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Jul
6
2016

POEA to OFWs: Don’t pay for an Australian visa

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warning

 

Overseas Filipino workers or OFWs were advised by the Philippine Overseas Employment Administration (POEA) not to pay for their Australian visa for a job abroad.

 

POEA Administrator Hans Leo J. Cacdac said applicants should be careful of job offer that requires payment for work or sponsorship visas.

 

The Australian government had passed its Migration Amendment Act last December 2015 which also prohibits sponsor, visa applicant or other third party engaging in a paid transaction for the following:

 

  • Nominating to sponsor a person
  • Becoming an approved sponsor
  • Threatening to dismiss someone affecting their visa status, and;
  • Withdrawing a nomination application

 

Violating this which is considered as criminal offense will result to two-years imprisonment or a fine of $64,000 for a person and $324,000 for a company or organization.

 

However, the Australian government said they will allow payment of a reasonable amount for professional fees to registered migration agents for services such as preparing, lodging, and advising the outcome of an immigration application.

 

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Mar
21
2016

Beware:Recruiters with license cancelled by POEA in 2015

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The Philippine Overseas Employment Administration released the list of recruitment agencies whose licenses were cancelled because of offenses made.

 

POEA has issued final and executory orders to the following agencies for their violations like excessive placement fees, misrepresentation, illegal exactions and issuance of fake OWWA pre-departure training certificates.

 

  1. Al-Walih International Manpower Services Co.
  2. Al-Niel International Recruitment
  3. Al Masiya Overseas Placement Agency Inc.
  4. Mari Human Resources Inc.
  5. Kosen International Inc.
  6. Chanceteam International Services Inc.
  7. Chosen Divine Mercy Manpower Services Corporation
  8. Trustworthy International Manpower Corporation
  9. TCI Recruitment Corporation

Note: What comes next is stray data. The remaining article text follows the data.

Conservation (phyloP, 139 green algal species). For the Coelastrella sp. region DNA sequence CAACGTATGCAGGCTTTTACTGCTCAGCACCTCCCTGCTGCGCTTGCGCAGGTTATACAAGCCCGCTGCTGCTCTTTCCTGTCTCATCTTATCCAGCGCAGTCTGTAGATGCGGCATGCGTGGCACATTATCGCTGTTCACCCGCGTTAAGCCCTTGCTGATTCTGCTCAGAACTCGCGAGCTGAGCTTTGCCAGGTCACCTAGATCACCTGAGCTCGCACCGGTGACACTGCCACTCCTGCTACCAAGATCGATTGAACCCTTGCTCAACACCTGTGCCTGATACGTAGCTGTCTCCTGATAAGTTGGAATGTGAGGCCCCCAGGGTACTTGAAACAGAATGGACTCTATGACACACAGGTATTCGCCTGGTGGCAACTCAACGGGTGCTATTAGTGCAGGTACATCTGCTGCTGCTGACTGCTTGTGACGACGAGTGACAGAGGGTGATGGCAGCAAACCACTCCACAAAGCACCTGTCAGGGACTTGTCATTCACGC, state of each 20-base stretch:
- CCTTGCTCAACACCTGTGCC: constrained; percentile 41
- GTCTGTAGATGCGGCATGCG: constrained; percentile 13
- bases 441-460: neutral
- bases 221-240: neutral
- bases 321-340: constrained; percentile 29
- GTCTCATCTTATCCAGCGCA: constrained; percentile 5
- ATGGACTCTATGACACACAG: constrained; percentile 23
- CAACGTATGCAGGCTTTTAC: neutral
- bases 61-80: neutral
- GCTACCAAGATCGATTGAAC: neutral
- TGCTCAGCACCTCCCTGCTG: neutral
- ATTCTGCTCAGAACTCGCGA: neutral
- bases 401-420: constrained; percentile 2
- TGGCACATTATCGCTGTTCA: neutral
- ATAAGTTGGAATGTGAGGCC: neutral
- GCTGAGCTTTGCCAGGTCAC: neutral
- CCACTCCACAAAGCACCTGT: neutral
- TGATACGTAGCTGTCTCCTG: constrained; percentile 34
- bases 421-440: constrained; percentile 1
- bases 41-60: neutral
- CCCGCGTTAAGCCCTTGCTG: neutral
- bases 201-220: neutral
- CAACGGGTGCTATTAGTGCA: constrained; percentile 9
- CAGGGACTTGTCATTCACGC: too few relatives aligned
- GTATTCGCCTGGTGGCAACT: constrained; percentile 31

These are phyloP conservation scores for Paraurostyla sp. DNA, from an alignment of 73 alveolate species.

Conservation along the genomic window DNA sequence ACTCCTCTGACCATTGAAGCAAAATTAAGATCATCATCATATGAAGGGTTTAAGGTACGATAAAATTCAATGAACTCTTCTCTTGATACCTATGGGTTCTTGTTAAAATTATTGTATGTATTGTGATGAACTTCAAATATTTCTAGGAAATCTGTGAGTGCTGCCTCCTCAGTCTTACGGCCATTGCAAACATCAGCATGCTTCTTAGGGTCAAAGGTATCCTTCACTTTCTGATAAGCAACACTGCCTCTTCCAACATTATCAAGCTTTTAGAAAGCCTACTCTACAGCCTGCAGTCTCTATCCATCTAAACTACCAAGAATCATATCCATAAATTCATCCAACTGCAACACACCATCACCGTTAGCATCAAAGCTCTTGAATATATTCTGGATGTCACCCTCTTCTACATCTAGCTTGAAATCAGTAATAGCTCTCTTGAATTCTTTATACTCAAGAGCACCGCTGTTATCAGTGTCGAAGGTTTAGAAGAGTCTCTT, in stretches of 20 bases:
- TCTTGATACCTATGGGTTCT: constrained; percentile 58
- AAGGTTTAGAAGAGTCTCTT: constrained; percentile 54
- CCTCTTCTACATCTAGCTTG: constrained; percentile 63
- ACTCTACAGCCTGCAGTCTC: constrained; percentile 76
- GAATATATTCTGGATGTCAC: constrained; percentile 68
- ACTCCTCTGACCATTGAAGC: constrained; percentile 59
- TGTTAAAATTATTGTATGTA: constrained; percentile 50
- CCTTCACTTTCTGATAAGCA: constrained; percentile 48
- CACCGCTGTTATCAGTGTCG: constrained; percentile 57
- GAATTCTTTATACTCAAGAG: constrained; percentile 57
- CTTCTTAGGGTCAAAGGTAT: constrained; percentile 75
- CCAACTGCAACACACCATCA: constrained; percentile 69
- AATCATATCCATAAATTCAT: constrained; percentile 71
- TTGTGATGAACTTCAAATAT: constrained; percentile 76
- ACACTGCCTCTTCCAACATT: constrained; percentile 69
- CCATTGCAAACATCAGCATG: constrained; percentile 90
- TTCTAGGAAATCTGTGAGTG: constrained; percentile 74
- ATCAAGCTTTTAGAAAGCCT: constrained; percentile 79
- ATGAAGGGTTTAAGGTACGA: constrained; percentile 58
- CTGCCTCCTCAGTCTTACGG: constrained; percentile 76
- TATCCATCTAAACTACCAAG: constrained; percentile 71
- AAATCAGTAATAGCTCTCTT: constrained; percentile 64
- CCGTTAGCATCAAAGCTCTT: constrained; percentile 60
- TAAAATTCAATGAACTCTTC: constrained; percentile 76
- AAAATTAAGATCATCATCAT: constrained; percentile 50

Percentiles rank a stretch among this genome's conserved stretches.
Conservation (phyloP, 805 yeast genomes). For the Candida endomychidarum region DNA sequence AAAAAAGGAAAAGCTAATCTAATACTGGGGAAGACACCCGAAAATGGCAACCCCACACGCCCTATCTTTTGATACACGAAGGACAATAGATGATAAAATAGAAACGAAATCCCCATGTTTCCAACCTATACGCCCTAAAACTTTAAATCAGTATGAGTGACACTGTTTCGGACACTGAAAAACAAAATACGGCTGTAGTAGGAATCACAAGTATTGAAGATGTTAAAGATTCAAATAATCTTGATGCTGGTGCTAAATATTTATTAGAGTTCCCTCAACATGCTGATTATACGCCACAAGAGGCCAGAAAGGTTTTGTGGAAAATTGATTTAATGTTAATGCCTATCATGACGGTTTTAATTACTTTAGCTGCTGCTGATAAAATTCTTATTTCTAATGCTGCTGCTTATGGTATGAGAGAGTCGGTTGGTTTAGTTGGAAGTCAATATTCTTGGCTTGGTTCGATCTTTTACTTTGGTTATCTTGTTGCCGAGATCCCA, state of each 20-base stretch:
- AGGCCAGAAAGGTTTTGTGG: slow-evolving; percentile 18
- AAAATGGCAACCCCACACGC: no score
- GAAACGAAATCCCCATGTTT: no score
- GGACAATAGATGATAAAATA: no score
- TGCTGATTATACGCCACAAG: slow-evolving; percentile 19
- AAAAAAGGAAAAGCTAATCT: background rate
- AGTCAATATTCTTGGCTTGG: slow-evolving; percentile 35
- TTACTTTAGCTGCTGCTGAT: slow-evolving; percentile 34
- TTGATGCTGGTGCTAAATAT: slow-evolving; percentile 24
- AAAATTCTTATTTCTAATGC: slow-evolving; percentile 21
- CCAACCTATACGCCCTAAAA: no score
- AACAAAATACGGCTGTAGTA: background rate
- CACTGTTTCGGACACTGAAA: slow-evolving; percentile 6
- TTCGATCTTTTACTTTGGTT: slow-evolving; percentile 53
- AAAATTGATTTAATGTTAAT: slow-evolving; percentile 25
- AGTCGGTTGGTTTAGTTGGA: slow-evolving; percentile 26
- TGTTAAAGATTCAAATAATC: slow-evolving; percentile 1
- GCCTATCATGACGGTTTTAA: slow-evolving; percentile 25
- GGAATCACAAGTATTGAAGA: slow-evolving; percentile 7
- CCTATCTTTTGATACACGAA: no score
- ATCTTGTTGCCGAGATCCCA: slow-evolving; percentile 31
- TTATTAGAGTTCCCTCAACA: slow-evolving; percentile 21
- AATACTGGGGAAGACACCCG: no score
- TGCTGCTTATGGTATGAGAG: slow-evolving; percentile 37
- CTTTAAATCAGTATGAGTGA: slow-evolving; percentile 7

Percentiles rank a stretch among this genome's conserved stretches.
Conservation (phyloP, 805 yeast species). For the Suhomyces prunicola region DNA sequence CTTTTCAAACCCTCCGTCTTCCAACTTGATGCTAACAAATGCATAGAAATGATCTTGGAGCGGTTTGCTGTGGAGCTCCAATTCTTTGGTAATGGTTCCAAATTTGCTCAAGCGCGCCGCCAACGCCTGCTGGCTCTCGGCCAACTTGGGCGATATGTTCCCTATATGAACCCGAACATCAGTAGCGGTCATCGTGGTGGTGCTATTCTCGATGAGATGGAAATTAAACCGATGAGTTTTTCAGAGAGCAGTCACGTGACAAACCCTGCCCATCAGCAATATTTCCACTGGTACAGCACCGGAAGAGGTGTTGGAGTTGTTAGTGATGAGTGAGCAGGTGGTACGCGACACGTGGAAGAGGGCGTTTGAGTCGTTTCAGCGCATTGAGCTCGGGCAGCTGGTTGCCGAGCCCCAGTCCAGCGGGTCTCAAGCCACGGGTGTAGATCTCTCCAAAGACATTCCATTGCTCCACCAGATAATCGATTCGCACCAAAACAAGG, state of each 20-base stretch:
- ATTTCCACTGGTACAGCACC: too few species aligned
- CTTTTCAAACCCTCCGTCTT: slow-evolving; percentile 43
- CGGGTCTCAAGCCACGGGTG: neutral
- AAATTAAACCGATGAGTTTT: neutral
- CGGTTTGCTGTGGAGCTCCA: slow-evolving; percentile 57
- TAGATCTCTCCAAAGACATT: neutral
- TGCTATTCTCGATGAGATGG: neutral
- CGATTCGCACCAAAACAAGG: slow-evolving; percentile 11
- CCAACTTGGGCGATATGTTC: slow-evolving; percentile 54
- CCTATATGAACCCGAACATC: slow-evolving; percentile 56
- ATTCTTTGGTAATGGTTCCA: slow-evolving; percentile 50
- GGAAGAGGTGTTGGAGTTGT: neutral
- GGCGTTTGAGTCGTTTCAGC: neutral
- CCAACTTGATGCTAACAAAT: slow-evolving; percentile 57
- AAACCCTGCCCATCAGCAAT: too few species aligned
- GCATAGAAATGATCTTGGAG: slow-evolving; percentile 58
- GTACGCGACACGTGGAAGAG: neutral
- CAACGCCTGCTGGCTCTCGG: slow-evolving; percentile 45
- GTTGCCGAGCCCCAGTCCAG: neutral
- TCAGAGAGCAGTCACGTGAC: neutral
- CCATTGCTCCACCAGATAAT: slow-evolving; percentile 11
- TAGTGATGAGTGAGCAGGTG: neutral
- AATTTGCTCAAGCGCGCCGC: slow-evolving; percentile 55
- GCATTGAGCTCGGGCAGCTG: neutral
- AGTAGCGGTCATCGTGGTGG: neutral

10. Uni-Link Overseas Placement Agency Corporation
  11. Prestige Search International Inc.
  12. Wonder Star Corporation
  13. Valentino Promotion Recruitment International Agency, Inc.
  14. Raysa International Smart Employment Services
    (Rises) Corporation
  15. Kimobo International Personnel Services Inc.
  16. Guts International Services Corporation
  17. Marie Gold International Manpower Services
  18. Mid-South Ship And Crew Management Inc.
  19. Lam Healthcare Staffing Corporation
  20. MMS Asia Group Resource Corporation
  21. Accesglobal International Manpower Services Inc.
  22. Best One International Services & Consultancy Inc.
  23. Spring Resources Management & Promotion Inc.
  24. M.R. International Manpower Services Inc. (Formerly M.R. International Talent Management Services)
  25. Filscandia Manpower Recruitment Services Inc.
  26. Stronghold Manpower International Recruitment Agency Corporation
  27. Easyway International Recruitment Agency Co.
  28. Greengate Manpower Services Co.
  29. Zareiko Productions, Inc.
  30. Riley International Employment Services
  31. SML Human Resources Inc.
  32. The Lamplight International Manpower Services
  33. Mayan International Staffing Agency, Inc.
  34. Elbeitam Management Services, Inc.
  35. Wanda Resources and Manpower Corporation
  36. Efficient International Manpower Services Inc.

 

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Nov
20
2015

Overseas Jobs for Heavy Equipment Operators

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Work abroad to any of these overseas job openings for heavy equipment operators from POEA-licensed recruitment agencies.

20 Heavy Equipment Operators (with GCC license) by JM International Inc.

Bound for Qatar, this requires male applicants, 23 to 49 years old, at least with high school diploma, minimum of 3 years work experience and familiar with excavator/crane/loader/dozer and other similar construction equipment.

 

50 Heavy Equipment Operators by Ikon Solutions Asia

Bound for Qatar, this requires male applicants, 25 to 45 years old, at least with high school diploma/short course certificate, minimum of 3 years work experience in local and GCC country as heavy equipment operator, with knowledge in excavator, loader and bulldozers.